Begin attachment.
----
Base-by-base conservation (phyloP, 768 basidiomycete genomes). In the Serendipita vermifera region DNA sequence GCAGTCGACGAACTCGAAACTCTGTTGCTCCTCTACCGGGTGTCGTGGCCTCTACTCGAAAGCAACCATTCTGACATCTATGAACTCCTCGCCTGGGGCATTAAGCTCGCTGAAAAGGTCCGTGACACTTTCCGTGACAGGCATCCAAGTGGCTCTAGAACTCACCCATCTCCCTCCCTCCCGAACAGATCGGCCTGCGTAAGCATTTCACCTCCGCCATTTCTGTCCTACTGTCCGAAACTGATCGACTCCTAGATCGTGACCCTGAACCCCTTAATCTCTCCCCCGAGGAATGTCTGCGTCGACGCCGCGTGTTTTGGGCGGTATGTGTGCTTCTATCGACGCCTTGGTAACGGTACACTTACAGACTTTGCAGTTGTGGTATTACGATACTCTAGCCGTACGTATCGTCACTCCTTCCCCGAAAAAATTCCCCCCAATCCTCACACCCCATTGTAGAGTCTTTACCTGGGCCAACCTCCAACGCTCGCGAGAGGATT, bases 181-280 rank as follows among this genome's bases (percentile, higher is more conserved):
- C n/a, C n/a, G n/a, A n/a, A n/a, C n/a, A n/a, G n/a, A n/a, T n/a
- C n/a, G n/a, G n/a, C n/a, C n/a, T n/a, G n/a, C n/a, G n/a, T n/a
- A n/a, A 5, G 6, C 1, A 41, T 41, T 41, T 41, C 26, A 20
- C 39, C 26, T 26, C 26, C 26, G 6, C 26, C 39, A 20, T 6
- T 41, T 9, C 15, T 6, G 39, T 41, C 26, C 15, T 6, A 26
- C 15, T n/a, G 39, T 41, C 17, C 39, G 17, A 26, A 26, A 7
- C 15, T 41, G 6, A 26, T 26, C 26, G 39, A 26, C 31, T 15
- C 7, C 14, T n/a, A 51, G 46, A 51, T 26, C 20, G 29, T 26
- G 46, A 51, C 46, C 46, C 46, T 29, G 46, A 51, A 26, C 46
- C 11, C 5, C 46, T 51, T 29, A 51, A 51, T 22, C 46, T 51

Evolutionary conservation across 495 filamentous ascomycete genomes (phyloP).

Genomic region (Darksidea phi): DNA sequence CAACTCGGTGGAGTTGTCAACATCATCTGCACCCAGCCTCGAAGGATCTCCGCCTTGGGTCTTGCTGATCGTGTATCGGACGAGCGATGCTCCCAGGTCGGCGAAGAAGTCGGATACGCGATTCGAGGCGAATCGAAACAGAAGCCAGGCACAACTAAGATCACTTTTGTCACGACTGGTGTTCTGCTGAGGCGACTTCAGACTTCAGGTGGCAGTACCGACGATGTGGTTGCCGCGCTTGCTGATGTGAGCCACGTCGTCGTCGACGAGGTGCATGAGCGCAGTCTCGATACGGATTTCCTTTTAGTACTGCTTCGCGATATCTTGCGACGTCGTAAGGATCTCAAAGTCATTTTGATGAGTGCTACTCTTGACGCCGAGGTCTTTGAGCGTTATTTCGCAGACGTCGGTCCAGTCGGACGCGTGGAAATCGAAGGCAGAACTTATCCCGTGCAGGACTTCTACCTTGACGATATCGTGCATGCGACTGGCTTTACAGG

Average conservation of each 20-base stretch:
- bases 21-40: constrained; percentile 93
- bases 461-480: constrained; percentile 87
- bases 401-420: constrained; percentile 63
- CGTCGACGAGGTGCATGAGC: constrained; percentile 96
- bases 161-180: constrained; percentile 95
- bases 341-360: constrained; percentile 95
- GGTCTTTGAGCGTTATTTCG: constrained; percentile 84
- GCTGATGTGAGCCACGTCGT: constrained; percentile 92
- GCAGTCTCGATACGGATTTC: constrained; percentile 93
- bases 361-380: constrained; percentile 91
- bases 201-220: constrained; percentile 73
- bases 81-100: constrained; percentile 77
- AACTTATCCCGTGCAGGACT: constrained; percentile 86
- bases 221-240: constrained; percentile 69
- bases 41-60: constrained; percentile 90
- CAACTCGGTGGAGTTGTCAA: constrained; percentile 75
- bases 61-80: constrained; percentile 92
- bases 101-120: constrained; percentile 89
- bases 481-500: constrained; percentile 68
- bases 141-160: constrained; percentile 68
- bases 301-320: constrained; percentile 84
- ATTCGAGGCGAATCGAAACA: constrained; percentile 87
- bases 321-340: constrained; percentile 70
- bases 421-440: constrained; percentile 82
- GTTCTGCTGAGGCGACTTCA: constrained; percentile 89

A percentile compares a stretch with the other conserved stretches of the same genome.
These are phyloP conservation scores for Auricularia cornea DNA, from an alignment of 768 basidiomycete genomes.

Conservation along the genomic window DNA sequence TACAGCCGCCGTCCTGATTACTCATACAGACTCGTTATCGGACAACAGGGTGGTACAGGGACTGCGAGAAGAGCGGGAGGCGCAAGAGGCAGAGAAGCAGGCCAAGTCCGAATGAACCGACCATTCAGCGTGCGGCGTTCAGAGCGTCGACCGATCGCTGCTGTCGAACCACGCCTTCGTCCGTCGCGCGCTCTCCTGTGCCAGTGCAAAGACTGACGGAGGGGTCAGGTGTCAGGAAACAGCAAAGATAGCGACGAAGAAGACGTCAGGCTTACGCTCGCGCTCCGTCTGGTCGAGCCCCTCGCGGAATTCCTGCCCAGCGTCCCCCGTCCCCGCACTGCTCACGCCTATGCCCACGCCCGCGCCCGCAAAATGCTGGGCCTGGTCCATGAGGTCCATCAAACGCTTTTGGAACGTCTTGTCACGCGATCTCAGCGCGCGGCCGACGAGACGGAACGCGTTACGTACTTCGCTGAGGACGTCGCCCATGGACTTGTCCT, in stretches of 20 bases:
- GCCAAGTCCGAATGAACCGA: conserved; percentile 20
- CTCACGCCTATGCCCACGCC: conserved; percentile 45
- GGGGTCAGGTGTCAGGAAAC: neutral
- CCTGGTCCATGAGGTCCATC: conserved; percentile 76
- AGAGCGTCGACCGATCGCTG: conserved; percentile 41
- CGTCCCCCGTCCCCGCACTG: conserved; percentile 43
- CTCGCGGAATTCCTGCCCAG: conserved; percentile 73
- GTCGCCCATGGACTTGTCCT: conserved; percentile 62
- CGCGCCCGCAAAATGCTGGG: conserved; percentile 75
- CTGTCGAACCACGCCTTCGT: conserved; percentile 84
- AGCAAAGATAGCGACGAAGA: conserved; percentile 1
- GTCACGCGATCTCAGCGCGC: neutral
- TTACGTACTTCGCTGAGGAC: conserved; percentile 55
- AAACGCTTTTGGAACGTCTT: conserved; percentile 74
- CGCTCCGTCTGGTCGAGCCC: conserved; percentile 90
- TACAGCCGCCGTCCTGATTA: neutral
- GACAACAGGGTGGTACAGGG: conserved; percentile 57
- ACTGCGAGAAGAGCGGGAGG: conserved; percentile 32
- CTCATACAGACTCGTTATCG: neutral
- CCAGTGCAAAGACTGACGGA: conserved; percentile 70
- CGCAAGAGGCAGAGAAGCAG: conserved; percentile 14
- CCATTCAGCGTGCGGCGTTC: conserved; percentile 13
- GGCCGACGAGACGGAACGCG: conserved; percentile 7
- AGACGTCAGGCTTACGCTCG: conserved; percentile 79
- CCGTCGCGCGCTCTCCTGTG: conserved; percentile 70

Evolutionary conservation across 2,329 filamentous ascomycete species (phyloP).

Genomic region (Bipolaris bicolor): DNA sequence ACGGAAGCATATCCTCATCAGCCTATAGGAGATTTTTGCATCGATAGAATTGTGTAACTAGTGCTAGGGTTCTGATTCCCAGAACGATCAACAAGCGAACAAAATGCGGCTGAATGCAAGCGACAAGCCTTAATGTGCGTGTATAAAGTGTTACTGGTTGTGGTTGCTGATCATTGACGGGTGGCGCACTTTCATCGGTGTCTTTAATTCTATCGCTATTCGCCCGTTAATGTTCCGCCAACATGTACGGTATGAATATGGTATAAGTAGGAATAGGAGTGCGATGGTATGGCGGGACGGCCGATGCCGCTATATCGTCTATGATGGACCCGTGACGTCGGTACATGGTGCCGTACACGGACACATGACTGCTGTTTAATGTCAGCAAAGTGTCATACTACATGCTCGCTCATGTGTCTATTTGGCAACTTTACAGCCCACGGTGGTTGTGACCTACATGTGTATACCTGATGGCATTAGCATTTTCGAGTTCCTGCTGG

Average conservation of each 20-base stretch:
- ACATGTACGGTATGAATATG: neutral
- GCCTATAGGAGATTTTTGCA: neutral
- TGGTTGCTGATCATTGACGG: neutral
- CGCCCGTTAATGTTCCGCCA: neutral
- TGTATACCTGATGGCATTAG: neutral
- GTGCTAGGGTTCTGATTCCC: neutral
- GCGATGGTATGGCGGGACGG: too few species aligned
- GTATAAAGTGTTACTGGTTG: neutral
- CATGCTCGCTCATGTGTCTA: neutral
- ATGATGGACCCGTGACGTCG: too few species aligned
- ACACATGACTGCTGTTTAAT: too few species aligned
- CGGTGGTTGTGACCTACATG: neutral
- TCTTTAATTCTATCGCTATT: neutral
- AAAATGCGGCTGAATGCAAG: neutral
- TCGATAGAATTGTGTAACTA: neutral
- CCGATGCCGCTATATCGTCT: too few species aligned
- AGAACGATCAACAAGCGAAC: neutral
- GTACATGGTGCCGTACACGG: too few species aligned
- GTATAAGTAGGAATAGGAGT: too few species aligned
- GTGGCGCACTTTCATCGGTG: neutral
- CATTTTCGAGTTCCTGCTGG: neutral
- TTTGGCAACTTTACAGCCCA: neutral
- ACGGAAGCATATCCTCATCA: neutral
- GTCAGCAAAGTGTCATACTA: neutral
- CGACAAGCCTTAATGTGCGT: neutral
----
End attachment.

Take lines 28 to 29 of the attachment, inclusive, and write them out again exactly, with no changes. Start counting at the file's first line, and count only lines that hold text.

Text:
- bases 221-240: constrained; percentile 69
- bases 41-60: constrained; percentile 90